The way I see it, you have a choice: you can watch the All-Star Game and make wisecracks to yourself tonight, or you can watch the All-Star Game and make wisecracks to a group of like-minded people. No contest, really, which is why you should show up here tonight for HardballTalk’s All-Star Game Live Chat.
Proceedings will get rolling around the time player introductions begin. D.J. Short will be emceeing things, so it will be up to him to decide if you have to stop chatting during the Steinbrenner moment of silence. D.J. is a Mets fan, though, so he may be pretty lax about it. In no case will anyone make you be quiet while Joe Buck gropes for gravitas while talking about Big Stein. Because really, no one wants to hear that.
So come on down tonight and get your chat on. Broadcast starts at 8PM. Awkward remembrances start at 8:01, interminable player introductions around 8:10, figure on a bad National Anthem at 8:23 and, after a lot of commercials people will be making fun of for the next week, the game is supposed to start at 8:30. I figure 8:42, but I suppose we can all start betting on that once the chat goes live.
Entering Thursday’s NLCS Game 5, Dodgers outfielder Enrique Hernandez had never hit a home run nor even driven in a run in the playoffs in his four-year career. He had homered twice in a regular season game just twice and his career-high for RBI in a game was four.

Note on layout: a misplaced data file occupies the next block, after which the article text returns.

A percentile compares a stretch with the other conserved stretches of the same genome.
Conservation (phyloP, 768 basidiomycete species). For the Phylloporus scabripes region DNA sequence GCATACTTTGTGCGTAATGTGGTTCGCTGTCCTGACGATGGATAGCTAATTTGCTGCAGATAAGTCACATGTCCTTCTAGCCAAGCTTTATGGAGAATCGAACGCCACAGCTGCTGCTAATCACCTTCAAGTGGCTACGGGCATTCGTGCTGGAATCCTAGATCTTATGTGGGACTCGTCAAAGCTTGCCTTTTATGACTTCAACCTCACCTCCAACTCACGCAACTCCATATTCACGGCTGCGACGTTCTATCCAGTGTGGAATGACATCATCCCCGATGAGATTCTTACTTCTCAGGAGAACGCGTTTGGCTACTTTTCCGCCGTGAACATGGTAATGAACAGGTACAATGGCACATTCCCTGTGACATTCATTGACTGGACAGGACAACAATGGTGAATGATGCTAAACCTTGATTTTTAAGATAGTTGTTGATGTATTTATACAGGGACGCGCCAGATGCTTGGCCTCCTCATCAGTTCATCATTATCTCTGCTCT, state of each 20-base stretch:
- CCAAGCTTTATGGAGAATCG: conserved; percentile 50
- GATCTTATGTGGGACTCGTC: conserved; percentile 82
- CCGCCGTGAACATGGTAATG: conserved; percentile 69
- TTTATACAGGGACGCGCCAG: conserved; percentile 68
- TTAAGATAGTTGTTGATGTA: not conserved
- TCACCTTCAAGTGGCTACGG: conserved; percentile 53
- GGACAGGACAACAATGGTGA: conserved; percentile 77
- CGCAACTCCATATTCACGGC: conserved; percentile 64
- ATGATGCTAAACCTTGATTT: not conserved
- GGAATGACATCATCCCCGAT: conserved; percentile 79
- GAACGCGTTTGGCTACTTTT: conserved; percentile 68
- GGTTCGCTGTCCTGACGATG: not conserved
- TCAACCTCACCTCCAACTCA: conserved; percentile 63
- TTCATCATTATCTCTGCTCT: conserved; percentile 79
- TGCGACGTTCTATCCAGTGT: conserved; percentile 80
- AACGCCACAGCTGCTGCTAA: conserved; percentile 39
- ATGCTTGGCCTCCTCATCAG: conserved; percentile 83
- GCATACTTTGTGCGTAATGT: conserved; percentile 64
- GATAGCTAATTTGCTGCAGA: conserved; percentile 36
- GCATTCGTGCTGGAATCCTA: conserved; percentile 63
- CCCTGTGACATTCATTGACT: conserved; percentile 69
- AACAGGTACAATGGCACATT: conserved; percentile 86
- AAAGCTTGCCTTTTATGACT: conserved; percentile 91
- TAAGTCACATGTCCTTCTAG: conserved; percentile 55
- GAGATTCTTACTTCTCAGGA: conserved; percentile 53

Hernandez hit three home runs and knocked in seven runs to help power the Dodgers past the Cubs 11-1 to win the National League pennant and punch their ticket to the World Series. His first homer was a solo homer to center field in the second inning off of starter Jose Quintana. He blasted a grand slam to right field off of Hector Rondon in the fourth, then tacked on a two-run blast in the ninth inning off of Mike Montgomery to make it 11-1.
Hernandez is the 10th player to hit three home runs in a postseason game. Jose Altuve, of course, did it two weeks ago in Game 1 of the ALDS against the Red Sox. Before Altuve, Pablo Sandoval (2012), Albert Pujols (2011), and Adrian Beltre (2011) were the last players to accomplish the feat.
Hernandez’s seven RBI set a new National League record for a postseason game. Only four other players — Troy O’Leary, John Valentin, Mo Vaughn, and Edgar Martinez — accomplished the feat.
No one has hit three home runs and knocked in seven-plus in a game… until Hernandez. He certainly picked a good time to break out.